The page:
Dr Jon Parker – @Dr_Jon_Parker
Senior Lecturer in Politics – SPIRE
The New Hampshire Primary results are in!
It’s important to put New Hampshire in context, first. This is the first primary (Iowa is a caucus) in the season. See the full schedule here. New Hampshire is important because it comes right after Iowa and can set up candidates for victories later in the process. Everyone loves a winner, right? However, New Hampshire is a small state that resembles the rest of the US about as well as Snowdonia (ok, Gwynedd) resembles the UK. New Hampshire’s 2010 population was 1.3 million, made up of 2% white Latino (let’s not discuss ethnicity versus race right now and just simplify it this way), 1% Black, and 2% Asian. The US in 2010 was 308 million people, made up of 9% white Latino, 13% Black, and 5% Asian. New Hampshire has the lowest poverty rate of any state in the US and the sixth highest household income level. It’s not typical, and its population will favour certain candidates over others. You should not assume a win in New Hampshire would translate into a win elsewhere. However, other people do assume that so it can give a candidate momentum.
That said, what should we make of the New Hampshire results? I will only consider the Republicans for the moment (in the suspicion that Hillary will sweep most of the remaining states, but then everyone said that about her last time, too). Here are the opinion poll results from the day of the vote:
The questions I had as the polls closed last night were:
- Can Donald Trump get his supporters to turn out and reach anywhere near his poll numbers (he didn’t in Iowa)?
- Can Ted Cruz get his supporters to turn out in higher numbers than the others (he did in Iowa)?
- Will Marco Rubio recover from his awful debate performance? If you didn’t catch his car crash performance then read this.
- Who else in the field might now be a contender?
The results now stand (with 89% reporting) at:
From these results we can see that Donald Trump is here to stay in the race. Many commentators (and many highly placed Republicans) kept predicting (hoping) he would fade away once the voting commenced. Not going to happen. He improved upon his opinion poll results on the night. That might be an error in the polling, a swing that wasn’t evident at the time (his poll numbers were dropping) or a good turnout among his supporters. Whatever the reason, it will give him confidence in the upcoming races where he leads in most states.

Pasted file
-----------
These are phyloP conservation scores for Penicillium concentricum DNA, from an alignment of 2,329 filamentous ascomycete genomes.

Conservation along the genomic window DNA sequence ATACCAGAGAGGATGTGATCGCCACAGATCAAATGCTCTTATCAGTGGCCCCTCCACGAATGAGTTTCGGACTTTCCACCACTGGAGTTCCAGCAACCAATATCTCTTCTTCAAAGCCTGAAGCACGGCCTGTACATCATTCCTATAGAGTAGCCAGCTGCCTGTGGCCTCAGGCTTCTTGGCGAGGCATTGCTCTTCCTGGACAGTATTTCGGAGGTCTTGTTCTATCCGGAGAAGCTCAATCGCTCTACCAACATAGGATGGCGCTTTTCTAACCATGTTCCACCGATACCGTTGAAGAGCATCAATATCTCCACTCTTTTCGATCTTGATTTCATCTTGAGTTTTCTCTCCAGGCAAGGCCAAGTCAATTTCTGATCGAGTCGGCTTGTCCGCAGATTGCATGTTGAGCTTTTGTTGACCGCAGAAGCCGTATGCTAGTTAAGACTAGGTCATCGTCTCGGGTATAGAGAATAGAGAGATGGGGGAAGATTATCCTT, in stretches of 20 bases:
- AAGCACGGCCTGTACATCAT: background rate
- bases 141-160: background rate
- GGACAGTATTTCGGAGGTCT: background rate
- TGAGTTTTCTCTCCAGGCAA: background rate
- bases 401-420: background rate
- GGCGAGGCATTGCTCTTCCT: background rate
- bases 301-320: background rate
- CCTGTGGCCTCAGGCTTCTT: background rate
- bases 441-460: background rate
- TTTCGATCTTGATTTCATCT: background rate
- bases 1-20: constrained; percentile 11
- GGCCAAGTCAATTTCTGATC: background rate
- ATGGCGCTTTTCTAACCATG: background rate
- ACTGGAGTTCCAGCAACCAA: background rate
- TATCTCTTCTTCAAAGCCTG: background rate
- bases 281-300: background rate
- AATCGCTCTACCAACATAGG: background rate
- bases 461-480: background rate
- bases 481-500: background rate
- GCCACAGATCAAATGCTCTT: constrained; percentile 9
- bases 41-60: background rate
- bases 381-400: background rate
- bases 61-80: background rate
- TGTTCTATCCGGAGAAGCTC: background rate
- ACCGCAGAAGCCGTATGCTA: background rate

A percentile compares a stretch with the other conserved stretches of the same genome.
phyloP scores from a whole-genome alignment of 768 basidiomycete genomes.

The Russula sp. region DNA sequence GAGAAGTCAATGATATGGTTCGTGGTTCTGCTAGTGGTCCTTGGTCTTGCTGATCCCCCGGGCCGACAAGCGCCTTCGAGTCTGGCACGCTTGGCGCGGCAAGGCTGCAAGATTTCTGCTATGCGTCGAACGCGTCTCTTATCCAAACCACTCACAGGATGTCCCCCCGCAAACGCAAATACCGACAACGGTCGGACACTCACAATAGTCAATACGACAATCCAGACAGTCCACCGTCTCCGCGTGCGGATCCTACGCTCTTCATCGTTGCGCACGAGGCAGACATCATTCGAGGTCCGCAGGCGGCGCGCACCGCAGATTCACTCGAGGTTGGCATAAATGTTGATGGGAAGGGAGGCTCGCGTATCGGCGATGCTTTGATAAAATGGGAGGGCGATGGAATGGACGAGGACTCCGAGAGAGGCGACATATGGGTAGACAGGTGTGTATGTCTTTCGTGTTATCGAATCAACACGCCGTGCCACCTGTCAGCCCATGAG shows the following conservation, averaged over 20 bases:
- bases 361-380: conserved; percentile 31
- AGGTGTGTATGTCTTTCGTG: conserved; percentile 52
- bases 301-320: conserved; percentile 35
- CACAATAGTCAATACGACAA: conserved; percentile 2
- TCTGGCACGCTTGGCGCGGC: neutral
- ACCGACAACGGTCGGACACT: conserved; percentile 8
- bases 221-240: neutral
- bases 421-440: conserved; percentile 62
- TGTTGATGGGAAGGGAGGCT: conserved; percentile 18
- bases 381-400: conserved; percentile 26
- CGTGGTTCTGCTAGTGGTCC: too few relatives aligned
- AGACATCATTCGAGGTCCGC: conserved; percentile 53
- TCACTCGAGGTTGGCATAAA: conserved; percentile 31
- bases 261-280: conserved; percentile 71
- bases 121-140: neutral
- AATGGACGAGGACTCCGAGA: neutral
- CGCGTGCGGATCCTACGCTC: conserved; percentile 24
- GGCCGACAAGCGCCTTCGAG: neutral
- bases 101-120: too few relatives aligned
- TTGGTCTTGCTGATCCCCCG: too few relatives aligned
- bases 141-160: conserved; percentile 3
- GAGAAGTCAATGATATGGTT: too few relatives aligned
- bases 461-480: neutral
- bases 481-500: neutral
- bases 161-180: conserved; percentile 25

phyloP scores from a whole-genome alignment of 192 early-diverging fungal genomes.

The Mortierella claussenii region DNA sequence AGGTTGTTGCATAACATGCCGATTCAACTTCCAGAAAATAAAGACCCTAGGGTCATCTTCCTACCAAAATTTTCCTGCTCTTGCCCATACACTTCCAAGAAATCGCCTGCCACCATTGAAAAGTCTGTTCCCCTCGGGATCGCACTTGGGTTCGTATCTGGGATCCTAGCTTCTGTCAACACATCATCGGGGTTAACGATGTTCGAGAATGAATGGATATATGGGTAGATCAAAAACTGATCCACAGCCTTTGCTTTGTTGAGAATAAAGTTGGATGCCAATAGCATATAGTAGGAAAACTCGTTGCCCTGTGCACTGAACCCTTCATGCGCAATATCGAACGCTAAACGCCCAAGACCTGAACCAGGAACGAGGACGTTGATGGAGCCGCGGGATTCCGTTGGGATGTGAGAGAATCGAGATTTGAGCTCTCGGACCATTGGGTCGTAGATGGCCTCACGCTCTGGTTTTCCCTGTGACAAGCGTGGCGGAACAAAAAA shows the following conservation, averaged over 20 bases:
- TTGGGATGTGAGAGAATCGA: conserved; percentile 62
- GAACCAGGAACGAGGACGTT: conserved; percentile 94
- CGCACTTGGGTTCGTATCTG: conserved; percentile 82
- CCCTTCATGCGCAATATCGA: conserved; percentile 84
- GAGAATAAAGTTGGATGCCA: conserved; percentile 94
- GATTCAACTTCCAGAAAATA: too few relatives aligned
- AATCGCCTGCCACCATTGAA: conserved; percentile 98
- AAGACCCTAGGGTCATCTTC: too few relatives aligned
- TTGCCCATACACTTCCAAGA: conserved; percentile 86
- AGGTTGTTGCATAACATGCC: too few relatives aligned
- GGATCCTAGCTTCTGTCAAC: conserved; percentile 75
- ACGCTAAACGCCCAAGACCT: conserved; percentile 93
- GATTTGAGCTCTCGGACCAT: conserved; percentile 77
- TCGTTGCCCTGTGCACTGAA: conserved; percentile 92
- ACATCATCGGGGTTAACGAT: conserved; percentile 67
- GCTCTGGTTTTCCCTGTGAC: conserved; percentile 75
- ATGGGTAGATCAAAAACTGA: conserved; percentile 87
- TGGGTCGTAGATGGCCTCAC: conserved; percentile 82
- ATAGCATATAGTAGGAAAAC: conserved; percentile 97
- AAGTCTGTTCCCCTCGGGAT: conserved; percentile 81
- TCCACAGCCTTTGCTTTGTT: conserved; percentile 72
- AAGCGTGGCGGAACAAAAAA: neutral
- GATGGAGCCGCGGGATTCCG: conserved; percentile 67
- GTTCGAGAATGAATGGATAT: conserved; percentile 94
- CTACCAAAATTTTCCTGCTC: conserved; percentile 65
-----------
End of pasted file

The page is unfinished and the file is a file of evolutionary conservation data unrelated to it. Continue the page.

Second, Cruz did not improve on his poll figures, so presumably he didn’t turn out his base in any larger numbers than the others. He has a very dedicated group of supporters, so he could stay in until the end. His supporters would fit well with Trump, so how Cruz performs in subsequent races will be important. He could play the role of kingmaker in some respects if he endorsed or called for anyone except Trump.
Rubio did not do well. He is still in the mix, but it was a poor performance and he apologised to his supporters for it. He needs to show better results to continue getting donations from the ‘establishment’ Republicans. It takes a lot of money to campaign in the primaries.
Kasich and Bush kept their hopes alive, just. They need to climb up the polls elsewhere, but this showing will keep them in the game for now. Remember, Bush has a mountain of money he can spend as he wishes. That will give him an advantage going into Super Tuesday (March 1st) where voting takes place in lots of states across the country. You can’t campaign everywhere, so money really helps.
We have a primary in South Carolina on Saturday as well as a caucus in Washington for the Republicans so we can see how these trends play out. Then, Nevada on Tuesday the 23rd. Then, Super Tuesday on March 1st will narrow things down to a few candidates and things will get even more interesting. And March Madness kicks off (that’s basketball, not politics). Go Heels!